Thursday, February 12, 2009

Managing passwords with KeePass and KeePassX

When it comes to password protecting their digital lives, most people do a rather poor job. In my experience, the typical user will have a few passwords and some slight variations of them that they will use for just about all of their password needs. For a long time, I was like this too. This is a bad idea. In case you're not sure why, think about what would happen if one of your few passwords became compromised. How many accounts would that one password unlock? The correct answer should be one, but for most people, that answer is many.

A recent incident in which the job search website was hacked illustrates how passwords can and do become compromised despite a user's efforts to keep their passwords safe Here is a link for the first incident, and here is the link about the most recent incident, and here is Monster's explanation of the incident.

Enter KeePass. KeePass is a free and open source encrypted password database. When you fire it up it prompts you to create a new database, which you can store wherever you like and name whatever you'd like. All KeePass databases have the .kdb file extension. Every time you open KeePass, it will auto-open the last opened database, a setting you can turn off if you want (but I love it). Each KeePass database is protected by a single master password that unlocks it. Now all you need to remember is one strong password for your KeePass database and you can store all the rest of your databases in there. The database is encrypted using AES, thus making you're password the weakest link in its security.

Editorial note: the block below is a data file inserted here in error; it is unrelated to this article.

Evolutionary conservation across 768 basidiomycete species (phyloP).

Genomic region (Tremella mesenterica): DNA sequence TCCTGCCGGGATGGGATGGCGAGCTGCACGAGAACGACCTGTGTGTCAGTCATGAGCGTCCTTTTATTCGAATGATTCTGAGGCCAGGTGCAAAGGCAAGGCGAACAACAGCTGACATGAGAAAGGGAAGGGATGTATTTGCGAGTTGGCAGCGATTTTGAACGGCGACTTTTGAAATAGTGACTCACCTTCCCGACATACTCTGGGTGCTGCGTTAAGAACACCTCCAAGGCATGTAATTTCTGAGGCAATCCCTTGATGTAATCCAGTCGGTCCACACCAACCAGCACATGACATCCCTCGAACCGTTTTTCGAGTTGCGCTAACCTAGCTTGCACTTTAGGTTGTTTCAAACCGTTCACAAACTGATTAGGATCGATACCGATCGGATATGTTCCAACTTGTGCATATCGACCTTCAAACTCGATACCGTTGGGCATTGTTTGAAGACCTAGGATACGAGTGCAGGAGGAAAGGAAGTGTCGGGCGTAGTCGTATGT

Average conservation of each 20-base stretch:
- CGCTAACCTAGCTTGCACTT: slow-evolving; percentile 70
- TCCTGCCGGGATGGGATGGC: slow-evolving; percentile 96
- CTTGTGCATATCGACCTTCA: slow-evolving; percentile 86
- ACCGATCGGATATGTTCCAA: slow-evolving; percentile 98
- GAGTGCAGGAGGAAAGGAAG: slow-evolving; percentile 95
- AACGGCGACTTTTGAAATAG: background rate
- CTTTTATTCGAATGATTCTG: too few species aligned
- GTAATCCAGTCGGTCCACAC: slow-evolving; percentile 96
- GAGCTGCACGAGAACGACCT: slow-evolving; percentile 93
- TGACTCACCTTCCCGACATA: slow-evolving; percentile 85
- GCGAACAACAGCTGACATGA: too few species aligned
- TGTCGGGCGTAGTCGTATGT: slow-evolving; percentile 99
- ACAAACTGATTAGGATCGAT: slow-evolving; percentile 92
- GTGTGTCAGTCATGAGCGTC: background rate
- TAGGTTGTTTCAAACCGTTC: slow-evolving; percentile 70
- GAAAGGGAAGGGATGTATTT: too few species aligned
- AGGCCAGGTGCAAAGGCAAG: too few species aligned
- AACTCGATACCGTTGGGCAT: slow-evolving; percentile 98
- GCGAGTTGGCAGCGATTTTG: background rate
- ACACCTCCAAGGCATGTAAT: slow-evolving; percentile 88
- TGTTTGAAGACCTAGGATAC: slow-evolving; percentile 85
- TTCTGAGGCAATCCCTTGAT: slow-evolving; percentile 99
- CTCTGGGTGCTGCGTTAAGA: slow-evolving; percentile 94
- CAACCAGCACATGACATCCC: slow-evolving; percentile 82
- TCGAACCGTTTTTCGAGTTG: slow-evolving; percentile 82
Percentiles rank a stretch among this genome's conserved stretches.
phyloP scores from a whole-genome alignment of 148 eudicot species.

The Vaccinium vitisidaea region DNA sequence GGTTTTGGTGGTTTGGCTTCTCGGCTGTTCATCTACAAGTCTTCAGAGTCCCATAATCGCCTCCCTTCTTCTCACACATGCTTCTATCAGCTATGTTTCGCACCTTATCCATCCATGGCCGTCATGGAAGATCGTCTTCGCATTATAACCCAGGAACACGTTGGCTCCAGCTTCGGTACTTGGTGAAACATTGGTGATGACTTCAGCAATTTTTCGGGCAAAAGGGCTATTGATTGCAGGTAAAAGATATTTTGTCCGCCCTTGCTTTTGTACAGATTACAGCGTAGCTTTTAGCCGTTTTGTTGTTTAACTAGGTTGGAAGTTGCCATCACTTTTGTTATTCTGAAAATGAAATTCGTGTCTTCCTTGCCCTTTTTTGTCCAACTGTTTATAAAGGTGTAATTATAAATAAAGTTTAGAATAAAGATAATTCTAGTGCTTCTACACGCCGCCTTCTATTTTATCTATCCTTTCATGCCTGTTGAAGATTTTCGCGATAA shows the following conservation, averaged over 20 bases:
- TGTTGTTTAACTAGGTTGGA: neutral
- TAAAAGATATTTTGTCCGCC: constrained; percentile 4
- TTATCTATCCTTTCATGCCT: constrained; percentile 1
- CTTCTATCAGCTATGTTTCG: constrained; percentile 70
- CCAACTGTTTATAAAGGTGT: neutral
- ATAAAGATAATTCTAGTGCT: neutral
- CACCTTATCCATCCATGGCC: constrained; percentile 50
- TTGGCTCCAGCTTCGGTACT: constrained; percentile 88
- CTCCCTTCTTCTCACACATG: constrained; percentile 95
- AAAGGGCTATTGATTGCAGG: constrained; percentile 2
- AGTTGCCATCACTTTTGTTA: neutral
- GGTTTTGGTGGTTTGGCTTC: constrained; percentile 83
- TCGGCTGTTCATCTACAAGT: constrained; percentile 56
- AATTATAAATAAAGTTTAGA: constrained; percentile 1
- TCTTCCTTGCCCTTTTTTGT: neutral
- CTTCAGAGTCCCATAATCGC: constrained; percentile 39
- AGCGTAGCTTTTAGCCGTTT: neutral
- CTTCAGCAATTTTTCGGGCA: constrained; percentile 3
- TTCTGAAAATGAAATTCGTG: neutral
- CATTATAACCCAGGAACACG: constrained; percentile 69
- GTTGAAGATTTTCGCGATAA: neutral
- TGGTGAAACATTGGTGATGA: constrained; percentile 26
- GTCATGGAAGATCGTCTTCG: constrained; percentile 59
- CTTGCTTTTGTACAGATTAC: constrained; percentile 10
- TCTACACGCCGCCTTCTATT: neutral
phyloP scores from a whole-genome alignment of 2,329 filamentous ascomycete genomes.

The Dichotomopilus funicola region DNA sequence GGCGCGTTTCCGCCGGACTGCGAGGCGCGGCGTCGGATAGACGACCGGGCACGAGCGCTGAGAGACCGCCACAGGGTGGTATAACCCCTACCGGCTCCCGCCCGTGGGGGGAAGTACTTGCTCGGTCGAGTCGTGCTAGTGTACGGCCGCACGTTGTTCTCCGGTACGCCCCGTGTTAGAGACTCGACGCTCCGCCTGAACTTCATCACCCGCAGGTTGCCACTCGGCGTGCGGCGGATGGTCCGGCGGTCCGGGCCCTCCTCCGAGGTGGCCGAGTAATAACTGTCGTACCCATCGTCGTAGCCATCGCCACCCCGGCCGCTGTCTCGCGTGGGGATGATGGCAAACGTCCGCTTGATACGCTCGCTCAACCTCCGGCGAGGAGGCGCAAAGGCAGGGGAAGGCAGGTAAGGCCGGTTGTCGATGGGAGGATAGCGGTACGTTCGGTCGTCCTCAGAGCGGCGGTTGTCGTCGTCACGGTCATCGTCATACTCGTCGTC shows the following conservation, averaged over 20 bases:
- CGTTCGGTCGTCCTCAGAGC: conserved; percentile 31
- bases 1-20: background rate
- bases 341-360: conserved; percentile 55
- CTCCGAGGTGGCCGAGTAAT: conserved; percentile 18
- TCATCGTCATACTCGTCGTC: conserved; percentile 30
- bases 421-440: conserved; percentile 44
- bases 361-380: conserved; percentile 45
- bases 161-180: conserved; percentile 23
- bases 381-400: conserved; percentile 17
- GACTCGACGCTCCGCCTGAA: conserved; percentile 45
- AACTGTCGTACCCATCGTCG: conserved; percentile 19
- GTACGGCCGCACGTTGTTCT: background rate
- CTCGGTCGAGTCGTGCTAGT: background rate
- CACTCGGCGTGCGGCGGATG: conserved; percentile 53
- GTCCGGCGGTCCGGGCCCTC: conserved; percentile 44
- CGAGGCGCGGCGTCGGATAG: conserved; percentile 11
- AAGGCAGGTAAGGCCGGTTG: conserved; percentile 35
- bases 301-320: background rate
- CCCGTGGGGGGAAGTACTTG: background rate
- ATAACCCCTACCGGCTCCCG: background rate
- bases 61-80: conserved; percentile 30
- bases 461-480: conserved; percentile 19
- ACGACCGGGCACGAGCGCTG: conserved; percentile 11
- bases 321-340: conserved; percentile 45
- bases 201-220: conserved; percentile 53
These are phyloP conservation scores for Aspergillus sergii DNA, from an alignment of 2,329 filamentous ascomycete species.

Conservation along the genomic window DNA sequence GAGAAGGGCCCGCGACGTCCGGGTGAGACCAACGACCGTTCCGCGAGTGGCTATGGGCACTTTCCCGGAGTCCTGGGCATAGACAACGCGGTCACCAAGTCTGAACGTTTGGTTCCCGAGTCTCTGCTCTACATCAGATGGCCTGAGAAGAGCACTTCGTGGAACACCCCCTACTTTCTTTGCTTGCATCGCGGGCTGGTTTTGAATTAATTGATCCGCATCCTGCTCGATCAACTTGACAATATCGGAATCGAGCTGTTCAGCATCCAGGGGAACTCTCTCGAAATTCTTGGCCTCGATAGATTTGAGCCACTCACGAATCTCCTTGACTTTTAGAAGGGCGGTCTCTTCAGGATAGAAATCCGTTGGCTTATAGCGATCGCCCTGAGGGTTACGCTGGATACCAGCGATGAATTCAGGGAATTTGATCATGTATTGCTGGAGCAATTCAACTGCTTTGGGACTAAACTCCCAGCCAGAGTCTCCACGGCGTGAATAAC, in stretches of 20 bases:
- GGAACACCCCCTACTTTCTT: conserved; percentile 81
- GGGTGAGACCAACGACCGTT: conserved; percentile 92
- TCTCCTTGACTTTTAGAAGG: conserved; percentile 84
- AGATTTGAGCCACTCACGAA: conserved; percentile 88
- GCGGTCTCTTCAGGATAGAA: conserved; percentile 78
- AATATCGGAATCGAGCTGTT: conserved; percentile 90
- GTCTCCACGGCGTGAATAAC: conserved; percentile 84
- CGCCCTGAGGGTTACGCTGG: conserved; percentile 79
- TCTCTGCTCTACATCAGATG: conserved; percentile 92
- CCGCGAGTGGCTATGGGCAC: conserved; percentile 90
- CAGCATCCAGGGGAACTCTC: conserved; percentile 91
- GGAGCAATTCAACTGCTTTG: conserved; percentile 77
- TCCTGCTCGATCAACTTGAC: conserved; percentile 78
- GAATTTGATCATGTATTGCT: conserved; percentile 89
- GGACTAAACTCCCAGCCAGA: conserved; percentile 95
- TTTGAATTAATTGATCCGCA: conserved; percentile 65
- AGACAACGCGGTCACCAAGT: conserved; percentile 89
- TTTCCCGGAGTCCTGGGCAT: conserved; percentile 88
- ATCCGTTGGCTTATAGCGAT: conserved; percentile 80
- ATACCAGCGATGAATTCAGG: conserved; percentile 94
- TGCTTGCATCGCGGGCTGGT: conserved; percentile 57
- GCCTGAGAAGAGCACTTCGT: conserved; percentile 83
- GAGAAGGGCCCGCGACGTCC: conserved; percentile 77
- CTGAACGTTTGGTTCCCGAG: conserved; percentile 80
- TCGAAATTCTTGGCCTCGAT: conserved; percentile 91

KeePass is a Windows only application, but there is a related project called KeePassX that has precompiled packages for Windows, OS X, and Linux. Both projects use the same .kdb files. KeePass is also available as a portable Windows application. This means that your password database is completely portable across just about any operating system you'll come across. You can even sync your database across multiple computers like Lifehacker suggests using a service like Dropbox or Syncplicity. Now there's no excuse for using either weak or redundant passwords.

I started using KeePass last year to keep track of my passwords. There are some services I use whose passwords I remember and there are some I have to look up every time. This is something I'm okay with because it means the passwords I use are strong ones. When I bought my Mac I started using KeePassX on it and the transition was completely seamless. Now I can move my password database back and forth between my Mac and my Windows computer and access my passwords just as easily in either operating system.

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